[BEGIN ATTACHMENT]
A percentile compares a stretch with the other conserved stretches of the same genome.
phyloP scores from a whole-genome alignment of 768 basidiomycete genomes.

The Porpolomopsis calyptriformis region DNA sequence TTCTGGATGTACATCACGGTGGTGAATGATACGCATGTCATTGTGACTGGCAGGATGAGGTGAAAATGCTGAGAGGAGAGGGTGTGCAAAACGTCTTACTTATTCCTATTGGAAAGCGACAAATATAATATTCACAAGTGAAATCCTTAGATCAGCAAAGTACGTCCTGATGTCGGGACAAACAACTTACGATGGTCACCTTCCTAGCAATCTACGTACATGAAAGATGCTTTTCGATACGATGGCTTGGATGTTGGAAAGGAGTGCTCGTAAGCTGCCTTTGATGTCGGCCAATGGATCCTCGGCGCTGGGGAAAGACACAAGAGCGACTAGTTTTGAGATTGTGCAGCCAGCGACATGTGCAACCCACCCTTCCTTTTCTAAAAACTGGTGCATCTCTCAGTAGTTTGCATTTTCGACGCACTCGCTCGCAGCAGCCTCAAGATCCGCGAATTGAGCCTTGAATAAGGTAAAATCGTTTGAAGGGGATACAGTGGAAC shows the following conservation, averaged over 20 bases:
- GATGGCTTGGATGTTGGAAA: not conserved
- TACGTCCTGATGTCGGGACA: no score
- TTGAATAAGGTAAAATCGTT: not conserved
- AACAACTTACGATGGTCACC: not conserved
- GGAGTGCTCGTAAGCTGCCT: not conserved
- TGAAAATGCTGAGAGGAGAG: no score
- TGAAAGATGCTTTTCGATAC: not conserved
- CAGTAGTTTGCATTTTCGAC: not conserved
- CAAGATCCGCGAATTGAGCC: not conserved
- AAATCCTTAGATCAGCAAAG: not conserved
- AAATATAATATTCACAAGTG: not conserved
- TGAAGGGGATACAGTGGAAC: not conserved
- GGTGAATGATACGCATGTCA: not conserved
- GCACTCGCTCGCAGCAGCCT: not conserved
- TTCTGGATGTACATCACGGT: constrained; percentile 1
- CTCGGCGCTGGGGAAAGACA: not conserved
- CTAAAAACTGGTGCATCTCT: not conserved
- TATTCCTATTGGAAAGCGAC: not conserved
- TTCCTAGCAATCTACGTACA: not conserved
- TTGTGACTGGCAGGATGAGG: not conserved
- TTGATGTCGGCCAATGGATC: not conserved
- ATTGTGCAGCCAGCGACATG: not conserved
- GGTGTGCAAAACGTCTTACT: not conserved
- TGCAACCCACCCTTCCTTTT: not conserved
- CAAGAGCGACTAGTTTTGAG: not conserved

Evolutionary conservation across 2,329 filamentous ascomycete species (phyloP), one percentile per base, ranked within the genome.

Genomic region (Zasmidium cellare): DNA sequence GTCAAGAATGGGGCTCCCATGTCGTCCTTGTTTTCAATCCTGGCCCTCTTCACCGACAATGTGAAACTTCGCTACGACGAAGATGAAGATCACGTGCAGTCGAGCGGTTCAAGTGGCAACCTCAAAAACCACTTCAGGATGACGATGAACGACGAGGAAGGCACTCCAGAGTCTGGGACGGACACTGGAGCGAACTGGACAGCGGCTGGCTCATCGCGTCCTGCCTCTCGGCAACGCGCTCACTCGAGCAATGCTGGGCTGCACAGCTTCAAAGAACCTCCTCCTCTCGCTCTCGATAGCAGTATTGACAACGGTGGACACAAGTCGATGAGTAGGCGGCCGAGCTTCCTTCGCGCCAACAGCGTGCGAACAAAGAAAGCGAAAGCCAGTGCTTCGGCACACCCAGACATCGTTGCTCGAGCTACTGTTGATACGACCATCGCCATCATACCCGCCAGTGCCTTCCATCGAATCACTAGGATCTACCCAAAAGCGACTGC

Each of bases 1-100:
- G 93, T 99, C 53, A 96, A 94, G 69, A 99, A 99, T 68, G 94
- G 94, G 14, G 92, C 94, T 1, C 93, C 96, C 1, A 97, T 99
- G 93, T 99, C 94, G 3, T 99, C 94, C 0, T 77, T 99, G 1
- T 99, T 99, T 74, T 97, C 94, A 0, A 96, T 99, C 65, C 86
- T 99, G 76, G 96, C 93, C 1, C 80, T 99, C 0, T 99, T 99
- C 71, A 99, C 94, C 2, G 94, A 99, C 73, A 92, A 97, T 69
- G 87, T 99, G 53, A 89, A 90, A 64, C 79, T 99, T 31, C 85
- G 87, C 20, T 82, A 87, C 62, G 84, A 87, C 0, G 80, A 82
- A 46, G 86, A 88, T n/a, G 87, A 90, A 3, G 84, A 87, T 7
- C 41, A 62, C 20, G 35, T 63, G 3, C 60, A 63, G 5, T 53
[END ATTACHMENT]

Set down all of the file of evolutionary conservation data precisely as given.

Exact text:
A percentile compares a stretch with the other conserved stretches of the same genome.
phyloP scores from a whole-genome alignment of 768 basidiomycete genomes.

The Porpolomopsis calyptriformis region DNA sequence TTCTGGATGTACATCACGGTGGTGAATGATACGCATGTCATTGTGACTGGCAGGATGAGGTGAAAATGCTGAGAGGAGAGGGTGTGCAAAACGTCTTACTTATTCCTATTGGAAAGCGACAAATATAATATTCACAAGTGAAATCCTTAGATCAGCAAAGTACGTCCTGATGTCGGGACAAACAACTTACGATGGTCACCTTCCTAGCAATCTACGTACATGAAAGATGCTTTTCGATACGATGGCTTGGATGTTGGAAAGGAGTGCTCGTAAGCTGCCTTTGATGTCGGCCAATGGATCCTCGGCGCTGGGGAAAGACACAAGAGCGACTAGTTTTGAGATTGTGCAGCCAGCGACATGTGCAACCCACCCTTCCTTTTCTAAAAACTGGTGCATCTCTCAGTAGTTTGCATTTTCGACGCACTCGCTCGCAGCAGCCTCAAGATCCGCGAATTGAGCCTTGAATAAGGTAAAATCGTTTGAAGGGGATACAGTGGAAC shows the following conservation, averaged over 20 bases:
- GATGGCTTGGATGTTGGAAA: not conserved
- TACGTCCTGATGTCGGGACA: no score
- TTGAATAAGGTAAAATCGTT: not conserved
- AACAACTTACGATGGTCACC: not conserved
- GGAGTGCTCGTAAGCTGCCT: not conserved
- TGAAAATGCTGAGAGGAGAG: no score
- TGAAAGATGCTTTTCGATAC: not conserved
- CAGTAGTTTGCATTTTCGAC: not conserved
- CAAGATCCGCGAATTGAGCC: not conserved
- AAATCCTTAGATCAGCAAAG: not conserved
- AAATATAATATTCACAAGTG: not conserved
- TGAAGGGGATACAGTGGAAC: not conserved
- GGTGAATGATACGCATGTCA: not conserved
- GCACTCGCTCGCAGCAGCCT: not conserved
- TTCTGGATGTACATCACGGT: constrained; percentile 1
- CTCGGCGCTGGGGAAAGACA: not conserved
- CTAAAAACTGGTGCATCTCT: not conserved
- TATTCCTATTGGAAAGCGAC: not conserved
- TTCCTAGCAATCTACGTACA: not conserved
- TTGTGACTGGCAGGATGAGG: not conserved
- TTGATGTCGGCCAATGGATC: not conserved
- ATTGTGCAGCCAGCGACATG: not conserved
- GGTGTGCAAAACGTCTTACT: not conserved
- TGCAACCCACCCTTCCTTTT: not conserved
- CAAGAGCGACTAGTTTTGAG: not conserved

Evolutionary conservation across 2,329 filamentous ascomycete species (phyloP), one percentile per base, ranked within the genome.

Genomic region (Zasmidium cellare): DNA sequence GTCAAGAATGGGGCTCCCATGTCGTCCTTGTTTTCAATCCTGGCCCTCTTCACCGACAATGTGAAACTTCGCTACGACGAAGATGAAGATCACGTGCAGTCGAGCGGTTCAAGTGGCAACCTCAAAAACCACTTCAGGATGACGATGAACGACGAGGAAGGCACTCCAGAGTCTGGGACGGACACTGGAGCGAACTGGACAGCGGCTGGCTCATCGCGTCCTGCCTCTCGGCAACGCGCTCACTCGAGCAATGCTGGGCTGCACAGCTTCAAAGAACCTCCTCCTCTCGCTCTCGATAGCAGTATTGACAACGGTGGACACAAGTCGATGAGTAGGCGGCCGAGCTTCCTTCGCGCCAACAGCGTGCGAACAAAGAAAGCGAAAGCCAGTGCTTCGGCACACCCAGACATCGTTGCTCGAGCTACTGTTGATACGACCATCGCCATCATACCCGCCAGTGCCTTCCATCGAATCACTAGGATCTACCCAAAAGCGACTGC

Each of bases 1-100:
- G 93, T 99, C 53, A 96, A 94, G 69, A 99, A 99, T 68, G 94
- G 94, G 14, G 92, C 94, T 1, C 93, C 96, C 1, A 97, T 99
- G 93, T 99, C 94, G 3, T 99, C 94, C 0, T 77, T 99, G 1
- T 99, T 99, T 74, T 97, C 94, A 0, A 96, T 99, C 65, C 86
- T 99, G 76, G 96, C 93, C 1, C 80, T 99, C 0, T 99, T 99
- C 71, A 99, C 94, C 2, G 94, A 99, C 73, A 92, A 97, T 69
- G 87, T 99, G 53, A 89, A 90, A 64, C 79, T 99, T 31, C 85
- G 87, C 20, T 82, A 87, C 62, G 84, A 87, C 0, G 80, A 82
- A 46, G 86, A 88, T n/a, G 87, A 90, A 3, G 84, A 87, T 7
- C 41, A 62, C 20, G 35, T 63, G 3, C 60, A 63, G 5, T 53